How did you get involved with Tulpa Magazine?
Tulpa Magazine really started as this idea Liam McNally and I were tossing up back when we worked in student media. We both wanted to create a platform for writers that had a strong focus on ethical media and writer development- something that we felt was sorely lacking in student media. We didn’t want to go for anything corporate or marketing-focused but rather something really content based, something that lifted up both writer and publication.
So I’ve been a part of Tulpa since before Tulpa even existed. Liam and I got a lot of support from the arts community here in Adelaide and that really helped us to develop our magazine, get the website up and then really see what came next. We were extremely fortunate to have Kayla Gaskell join us as a third managing editor in March 2018.
We’ve been flying semi-blind, still figuring things out as we go but I feel like that’s what makes the whole experience so rewarding. The writers, the editors, the readers- everyone has really been a part of shaping Tulpa and I think that makes us a little different, a bit more down to earth than a lot of other arts and literary magazines in Australia.
What do you do?
I manage all fiction submissions at Tulpa Magazine. I allocate pieces to our editing team, talk to our contributors and put the final pieces together online. I also run most of our social media, design additional images and advertisements and make sure the website runs smoothly. I’ve conducted a few interviews and I do reviews from time to time, which has been a really rewarding experience. I love meeting authors and artists in Adelaide and I think that’s one of the biggest perks of the job.
What’s your life like outside of Tulpa Magazine?
I’m an honours student at Flinders University so a lot of my time outside of Tulpa is spent working on my thesis. I’m also a fantasy writer so, in true writer spirit, I have several unfinished and unedited manuscripts floating around. I’m something of a spoken-word fanatic and you can usually find me at local gigs in Adelaide like Speakeasy, Quart Short Literary Readings, The Hearth and anything else that pops up on the local radar. I’ve performed quite a bit and I’m the 2018 Vice President for Speakeasy. I also do a bit of work for Quart Short Literary Readings.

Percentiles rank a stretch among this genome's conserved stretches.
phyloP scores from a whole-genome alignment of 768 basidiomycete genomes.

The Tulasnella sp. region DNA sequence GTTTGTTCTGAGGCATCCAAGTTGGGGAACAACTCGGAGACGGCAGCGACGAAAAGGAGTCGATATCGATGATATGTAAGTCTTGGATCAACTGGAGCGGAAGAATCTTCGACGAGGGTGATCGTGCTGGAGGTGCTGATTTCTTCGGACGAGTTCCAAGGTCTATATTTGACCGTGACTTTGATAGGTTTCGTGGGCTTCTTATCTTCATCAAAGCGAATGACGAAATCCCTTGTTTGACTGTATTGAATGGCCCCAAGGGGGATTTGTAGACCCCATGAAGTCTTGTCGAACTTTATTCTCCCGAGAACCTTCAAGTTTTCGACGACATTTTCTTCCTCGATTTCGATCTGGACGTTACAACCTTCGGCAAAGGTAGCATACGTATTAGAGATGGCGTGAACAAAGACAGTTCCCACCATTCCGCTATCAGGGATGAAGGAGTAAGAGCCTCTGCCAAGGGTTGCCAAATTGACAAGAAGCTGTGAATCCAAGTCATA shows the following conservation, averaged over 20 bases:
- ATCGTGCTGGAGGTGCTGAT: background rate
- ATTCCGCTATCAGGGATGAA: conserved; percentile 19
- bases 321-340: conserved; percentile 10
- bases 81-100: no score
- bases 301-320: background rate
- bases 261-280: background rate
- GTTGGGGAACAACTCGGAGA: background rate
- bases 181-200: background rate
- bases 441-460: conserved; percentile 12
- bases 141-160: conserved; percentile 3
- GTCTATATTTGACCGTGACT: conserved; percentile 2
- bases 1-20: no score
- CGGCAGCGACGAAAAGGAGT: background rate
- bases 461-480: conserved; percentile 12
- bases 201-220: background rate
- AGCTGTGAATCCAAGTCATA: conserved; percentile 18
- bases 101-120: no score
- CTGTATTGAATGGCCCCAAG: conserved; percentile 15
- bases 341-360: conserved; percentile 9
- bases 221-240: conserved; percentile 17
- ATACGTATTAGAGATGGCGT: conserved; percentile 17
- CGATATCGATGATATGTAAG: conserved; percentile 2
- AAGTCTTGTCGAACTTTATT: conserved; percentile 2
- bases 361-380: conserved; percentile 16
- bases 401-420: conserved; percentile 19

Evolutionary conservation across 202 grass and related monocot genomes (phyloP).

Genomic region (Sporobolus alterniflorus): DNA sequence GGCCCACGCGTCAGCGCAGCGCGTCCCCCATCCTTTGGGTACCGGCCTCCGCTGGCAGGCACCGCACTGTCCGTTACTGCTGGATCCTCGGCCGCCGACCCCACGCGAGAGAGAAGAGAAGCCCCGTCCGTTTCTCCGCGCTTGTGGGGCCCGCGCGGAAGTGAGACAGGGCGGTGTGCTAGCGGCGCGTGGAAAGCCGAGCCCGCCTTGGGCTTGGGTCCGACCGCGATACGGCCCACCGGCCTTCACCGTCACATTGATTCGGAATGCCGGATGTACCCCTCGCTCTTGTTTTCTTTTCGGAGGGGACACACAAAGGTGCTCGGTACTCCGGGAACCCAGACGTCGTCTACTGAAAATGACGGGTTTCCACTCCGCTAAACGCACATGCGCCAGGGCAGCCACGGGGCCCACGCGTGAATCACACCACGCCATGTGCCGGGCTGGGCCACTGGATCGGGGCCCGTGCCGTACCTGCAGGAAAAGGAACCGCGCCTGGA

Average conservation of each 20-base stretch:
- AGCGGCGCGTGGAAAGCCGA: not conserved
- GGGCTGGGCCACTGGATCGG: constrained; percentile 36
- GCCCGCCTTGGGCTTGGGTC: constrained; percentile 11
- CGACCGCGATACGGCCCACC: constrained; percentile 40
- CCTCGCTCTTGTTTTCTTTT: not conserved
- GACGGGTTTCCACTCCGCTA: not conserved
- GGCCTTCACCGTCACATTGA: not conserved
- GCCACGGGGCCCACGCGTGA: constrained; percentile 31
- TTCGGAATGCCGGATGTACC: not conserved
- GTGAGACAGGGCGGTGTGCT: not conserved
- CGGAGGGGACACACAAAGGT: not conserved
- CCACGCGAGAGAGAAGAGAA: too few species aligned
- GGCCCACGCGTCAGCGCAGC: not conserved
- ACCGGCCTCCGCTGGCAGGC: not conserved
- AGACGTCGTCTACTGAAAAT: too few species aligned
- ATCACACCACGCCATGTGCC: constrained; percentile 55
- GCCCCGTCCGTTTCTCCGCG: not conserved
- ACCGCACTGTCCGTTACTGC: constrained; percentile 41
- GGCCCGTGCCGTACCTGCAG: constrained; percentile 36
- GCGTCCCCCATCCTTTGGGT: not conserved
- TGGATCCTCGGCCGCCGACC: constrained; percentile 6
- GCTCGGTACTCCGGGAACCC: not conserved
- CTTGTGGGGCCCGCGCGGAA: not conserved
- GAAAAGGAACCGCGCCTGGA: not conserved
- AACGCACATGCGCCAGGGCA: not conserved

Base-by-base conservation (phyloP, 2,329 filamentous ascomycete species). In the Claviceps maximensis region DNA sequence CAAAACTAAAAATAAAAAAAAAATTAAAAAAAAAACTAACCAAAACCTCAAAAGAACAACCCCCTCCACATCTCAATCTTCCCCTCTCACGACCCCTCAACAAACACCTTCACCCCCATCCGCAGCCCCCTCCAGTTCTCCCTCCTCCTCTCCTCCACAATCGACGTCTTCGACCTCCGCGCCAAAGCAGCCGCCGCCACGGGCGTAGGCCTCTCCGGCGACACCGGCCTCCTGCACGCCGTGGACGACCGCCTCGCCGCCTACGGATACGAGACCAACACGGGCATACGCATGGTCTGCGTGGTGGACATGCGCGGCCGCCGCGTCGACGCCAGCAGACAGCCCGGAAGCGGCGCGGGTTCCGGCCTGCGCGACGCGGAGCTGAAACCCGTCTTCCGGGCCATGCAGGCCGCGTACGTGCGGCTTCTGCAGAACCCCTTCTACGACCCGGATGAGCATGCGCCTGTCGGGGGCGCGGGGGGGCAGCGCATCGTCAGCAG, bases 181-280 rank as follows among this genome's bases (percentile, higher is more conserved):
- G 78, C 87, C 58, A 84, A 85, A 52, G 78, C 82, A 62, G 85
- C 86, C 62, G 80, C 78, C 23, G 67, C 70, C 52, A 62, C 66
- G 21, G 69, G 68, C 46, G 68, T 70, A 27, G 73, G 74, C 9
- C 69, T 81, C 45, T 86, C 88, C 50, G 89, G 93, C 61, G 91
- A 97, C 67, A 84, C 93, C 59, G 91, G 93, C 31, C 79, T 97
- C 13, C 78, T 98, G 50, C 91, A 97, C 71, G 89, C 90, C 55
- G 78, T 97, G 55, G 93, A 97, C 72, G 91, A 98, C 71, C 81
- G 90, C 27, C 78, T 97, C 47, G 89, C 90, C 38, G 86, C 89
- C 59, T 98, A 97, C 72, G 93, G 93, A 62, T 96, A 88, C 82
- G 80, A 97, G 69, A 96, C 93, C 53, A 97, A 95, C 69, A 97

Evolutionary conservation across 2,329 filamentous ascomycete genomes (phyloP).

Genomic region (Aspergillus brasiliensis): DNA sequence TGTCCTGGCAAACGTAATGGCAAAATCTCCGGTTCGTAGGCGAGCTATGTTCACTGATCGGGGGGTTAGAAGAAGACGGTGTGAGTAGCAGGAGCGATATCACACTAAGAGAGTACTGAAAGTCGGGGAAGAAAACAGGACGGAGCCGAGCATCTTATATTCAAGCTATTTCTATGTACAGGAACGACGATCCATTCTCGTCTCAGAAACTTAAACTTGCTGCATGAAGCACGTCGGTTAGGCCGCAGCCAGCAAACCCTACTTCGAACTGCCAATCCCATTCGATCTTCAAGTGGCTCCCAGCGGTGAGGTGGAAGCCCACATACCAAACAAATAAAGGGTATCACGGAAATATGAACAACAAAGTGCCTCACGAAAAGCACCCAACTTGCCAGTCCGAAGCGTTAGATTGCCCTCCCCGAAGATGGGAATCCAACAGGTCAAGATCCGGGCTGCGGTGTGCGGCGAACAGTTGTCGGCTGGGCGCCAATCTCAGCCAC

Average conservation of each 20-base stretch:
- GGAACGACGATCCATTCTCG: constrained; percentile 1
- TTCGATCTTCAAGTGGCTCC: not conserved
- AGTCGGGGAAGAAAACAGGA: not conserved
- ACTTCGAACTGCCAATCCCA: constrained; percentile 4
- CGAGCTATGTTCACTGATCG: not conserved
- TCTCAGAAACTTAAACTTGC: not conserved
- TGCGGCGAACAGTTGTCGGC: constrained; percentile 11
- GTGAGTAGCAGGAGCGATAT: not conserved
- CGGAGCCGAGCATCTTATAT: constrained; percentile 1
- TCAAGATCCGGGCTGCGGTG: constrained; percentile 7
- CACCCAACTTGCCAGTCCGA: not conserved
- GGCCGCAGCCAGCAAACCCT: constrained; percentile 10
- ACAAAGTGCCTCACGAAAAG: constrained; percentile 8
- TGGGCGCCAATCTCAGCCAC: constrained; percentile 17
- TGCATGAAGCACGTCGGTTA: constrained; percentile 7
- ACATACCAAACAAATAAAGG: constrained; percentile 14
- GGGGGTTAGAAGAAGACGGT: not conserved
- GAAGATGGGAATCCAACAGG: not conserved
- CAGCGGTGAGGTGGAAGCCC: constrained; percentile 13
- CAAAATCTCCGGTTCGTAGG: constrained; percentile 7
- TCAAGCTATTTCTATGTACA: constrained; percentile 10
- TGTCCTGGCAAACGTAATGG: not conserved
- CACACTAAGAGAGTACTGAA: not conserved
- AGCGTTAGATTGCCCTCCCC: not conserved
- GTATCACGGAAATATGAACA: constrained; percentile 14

What has been the most rewarding part of working for Tulpa Magazine?
For me it has to be working with our contributors. A lot of our fiction comes from emerging writers who have never had their work published before. It’s rewarding to be able to work with them to edit and polish their work and then see it go up on the website. Being able to support writers as they start on their writing journey is incredibly rewarding. I love seeing them share their work and feel proud of themselves. I remember how isolating and emotionally draining it was to start out and struggling to find someone willing to read my work and actually tell me it had potential, that it was something worthwhile.
A lot of bigger publications simply don’t have the time or the resources to give new writers feedback and encouragement- and being able to do that at Tulpa is something that I really love. I hope that as we grow and expand that we don’t lose that writer-editor bond that we have right now. I’ve had a lot of ‘Dear-Submitter-First-Name’ style rejections in my life, the kind of faceless, unfeeling responses that really get you down. At least at Tulpa we can say with confidence that we have time for every contributor and are always happy to give feedback, even if we don’t publish a writer’s work this time round.
What do you see yourself doing in the future? Where are you headed after Tulpa?
That’s hard to say. I want to get my PhD and hopefully teach creative writing and English at a university but that’s still a few years away. I guess I would love to publish more, meet more writers and really engage with the writing community. To be honest, things look pretty grim for Arts workers in Australia right now but I’m hoping that we see some change soon. It would be a pity for us to lose such an incredible community of artists, writers and editors because of a government that devalues and defunds the Arts. Here’s to hoping all of us have a bright future ahead of us- one where we can push the boundaries of art and culture.
You can find Lisandra on Twitter and Instagram.
For more information about her publications and qualifications you can visit her website.